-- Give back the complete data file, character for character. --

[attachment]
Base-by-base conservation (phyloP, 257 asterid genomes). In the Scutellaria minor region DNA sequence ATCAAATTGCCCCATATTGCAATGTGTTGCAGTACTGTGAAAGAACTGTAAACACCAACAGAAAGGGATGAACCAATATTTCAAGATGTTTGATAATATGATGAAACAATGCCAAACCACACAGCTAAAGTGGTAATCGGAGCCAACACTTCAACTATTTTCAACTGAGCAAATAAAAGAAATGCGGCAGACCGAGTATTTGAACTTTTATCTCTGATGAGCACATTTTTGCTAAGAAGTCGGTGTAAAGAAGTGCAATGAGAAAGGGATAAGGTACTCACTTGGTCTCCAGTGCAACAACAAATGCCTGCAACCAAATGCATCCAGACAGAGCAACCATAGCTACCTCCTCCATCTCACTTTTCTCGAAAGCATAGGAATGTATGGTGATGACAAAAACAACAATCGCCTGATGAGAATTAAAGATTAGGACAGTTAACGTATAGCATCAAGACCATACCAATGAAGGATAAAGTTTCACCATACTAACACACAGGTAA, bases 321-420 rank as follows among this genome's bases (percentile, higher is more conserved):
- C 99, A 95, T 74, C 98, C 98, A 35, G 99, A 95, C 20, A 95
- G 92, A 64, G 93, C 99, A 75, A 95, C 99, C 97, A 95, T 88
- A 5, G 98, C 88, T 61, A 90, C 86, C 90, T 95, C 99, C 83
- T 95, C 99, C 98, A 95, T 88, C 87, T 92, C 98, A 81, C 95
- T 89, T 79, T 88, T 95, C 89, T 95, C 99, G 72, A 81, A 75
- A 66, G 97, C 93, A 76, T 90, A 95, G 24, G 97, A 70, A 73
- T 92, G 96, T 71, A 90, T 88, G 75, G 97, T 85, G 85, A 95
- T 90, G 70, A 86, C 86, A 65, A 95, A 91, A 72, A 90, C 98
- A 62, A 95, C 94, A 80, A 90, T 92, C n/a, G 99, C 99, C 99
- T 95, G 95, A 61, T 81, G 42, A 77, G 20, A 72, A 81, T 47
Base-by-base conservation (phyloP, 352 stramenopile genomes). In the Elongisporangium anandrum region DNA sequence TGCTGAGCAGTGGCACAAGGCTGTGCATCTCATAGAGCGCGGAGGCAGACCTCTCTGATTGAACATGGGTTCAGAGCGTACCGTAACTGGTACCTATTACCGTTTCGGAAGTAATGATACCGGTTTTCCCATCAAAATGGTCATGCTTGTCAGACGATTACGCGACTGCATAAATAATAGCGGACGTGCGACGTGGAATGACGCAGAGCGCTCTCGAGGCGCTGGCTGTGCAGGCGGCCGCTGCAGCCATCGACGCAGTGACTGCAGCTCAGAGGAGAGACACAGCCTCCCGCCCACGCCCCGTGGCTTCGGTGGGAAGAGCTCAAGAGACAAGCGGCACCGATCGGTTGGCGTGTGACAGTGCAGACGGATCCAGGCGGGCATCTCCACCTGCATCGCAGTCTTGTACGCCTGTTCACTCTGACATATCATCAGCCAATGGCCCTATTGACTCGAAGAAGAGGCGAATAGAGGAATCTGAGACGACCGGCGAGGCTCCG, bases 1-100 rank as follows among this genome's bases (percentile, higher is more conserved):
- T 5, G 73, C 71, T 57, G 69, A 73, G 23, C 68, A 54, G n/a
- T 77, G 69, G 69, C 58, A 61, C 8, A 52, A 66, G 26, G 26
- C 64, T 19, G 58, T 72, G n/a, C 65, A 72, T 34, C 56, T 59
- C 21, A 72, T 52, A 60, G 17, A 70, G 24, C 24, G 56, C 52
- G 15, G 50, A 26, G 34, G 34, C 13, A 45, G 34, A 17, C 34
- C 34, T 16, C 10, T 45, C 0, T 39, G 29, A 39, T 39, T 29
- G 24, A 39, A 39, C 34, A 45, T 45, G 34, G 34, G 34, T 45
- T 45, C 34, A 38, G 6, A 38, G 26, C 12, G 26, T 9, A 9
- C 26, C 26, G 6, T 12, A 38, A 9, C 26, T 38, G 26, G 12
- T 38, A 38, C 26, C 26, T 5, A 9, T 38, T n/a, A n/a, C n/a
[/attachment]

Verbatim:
Base-by-base conservation (phyloP, 257 asterid genomes). In the Scutellaria minor region DNA sequence ATCAAATTGCCCCATATTGCAATGTGTTGCAGTACTGTGAAAGAACTGTAAACACCAACAGAAAGGGATGAACCAATATTTCAAGATGTTTGATAATATGATGAAACAATGCCAAACCACACAGCTAAAGTGGTAATCGGAGCCAACACTTCAACTATTTTCAACTGAGCAAATAAAAGAAATGCGGCAGACCGAGTATTTGAACTTTTATCTCTGATGAGCACATTTTTGCTAAGAAGTCGGTGTAAAGAAGTGCAATGAGAAAGGGATAAGGTACTCACTTGGTCTCCAGTGCAACAACAAATGCCTGCAACCAAATGCATCCAGACAGAGCAACCATAGCTACCTCCTCCATCTCACTTTTCTCGAAAGCATAGGAATGTATGGTGATGACAAAAACAACAATCGCCTGATGAGAATTAAAGATTAGGACAGTTAACGTATAGCATCAAGACCATACCAATGAAGGATAAAGTTTCACCATACTAACACACAGGTAA, bases 321-420 rank as follows among this genome's bases (percentile, higher is more conserved):
- C 99, A 95, T 74, C 98, C 98, A 35, G 99, A 95, C 20, A 95
- G 92, A 64, G 93, C 99, A 75, A 95, C 99, C 97, A 95, T 88
- A 5, G 98, C 88, T 61, A 90, C 86, C 90, T 95, C 99, C 83
- T 95, C 99, C 98, A 95, T 88, C 87, T 92, C 98, A 81, C 95
- T 89, T 79, T 88, T 95, C 89, T 95, C 99, G 72, A 81, A 75
- A 66, G 97, C 93, A 76, T 90, A 95, G 24, G 97, A 70, A 73
- T 92, G 96, T 71, A 90, T 88, G 75, G 97, T 85, G 85, A 95
- T 90, G 70, A 86, C 86, A 65, A 95, A 91, A 72, A 90, C 98
- A 62, A 95, C 94, A 80, A 90, T 92, C n/a, G 99, C 99, C 99
- T 95, G 95, A 61, T 81, G 42, A 77, G 20, A 72, A 81, T 47
Base-by-base conservation (phyloP, 352 stramenopile genomes). In the Elongisporangium anandrum region DNA sequence TGCTGAGCAGTGGCACAAGGCTGTGCATCTCATAGAGCGCGGAGGCAGACCTCTCTGATTGAACATGGGTTCAGAGCGTACCGTAACTGGTACCTATTACCGTTTCGGAAGTAATGATACCGGTTTTCCCATCAAAATGGTCATGCTTGTCAGACGATTACGCGACTGCATAAATAATAGCGGACGTGCGACGTGGAATGACGCAGAGCGCTCTCGAGGCGCTGGCTGTGCAGGCGGCCGCTGCAGCCATCGACGCAGTGACTGCAGCTCAGAGGAGAGACACAGCCTCCCGCCCACGCCCCGTGGCTTCGGTGGGAAGAGCTCAAGAGACAAGCGGCACCGATCGGTTGGCGTGTGACAGTGCAGACGGATCCAGGCGGGCATCTCCACCTGCATCGCAGTCTTGTACGCCTGTTCACTCTGACATATCATCAGCCAATGGCCCTATTGACTCGAAGAAGAGGCGAATAGAGGAATCTGAGACGACCGGCGAGGCTCCG, bases 1-100 rank as follows among this genome's bases (percentile, higher is more conserved):
- T 5, G 73, C 71, T 57, G 69, A 73, G 23, C 68, A 54, G n/a
- T 77, G 69, G 69, C 58, A 61, C 8, A 52, A 66, G 26, G 26
- C 64, T 19, G 58, T 72, G n/a, C 65, A 72, T 34, C 56, T 59
- C 21, A 72, T 52, A 60, G 17, A 70, G 24, C 24, G 56, C 52
- G 15, G 50, A 26, G 34, G 34, C 13, A 45, G 34, A 17, C 34
- C 34, T 16, C 10, T 45, C 0, T 39, G 29, A 39, T 39, T 29
- G 24, A 39, A 39, C 34, A 45, T 45, G 34, G 34, G 34, T 45
- T 45, C 34, A 38, G 6, A 38, G 26, C 12, G 26, T 9, A 9
- C 26, C 26, G 6, T 12, A 38, A 9, C 26, T 38, G 26, G 12
- T 38, A 38, C 26, C 26, T 5, A 9, T 38, T n/a, A n/a, C n/a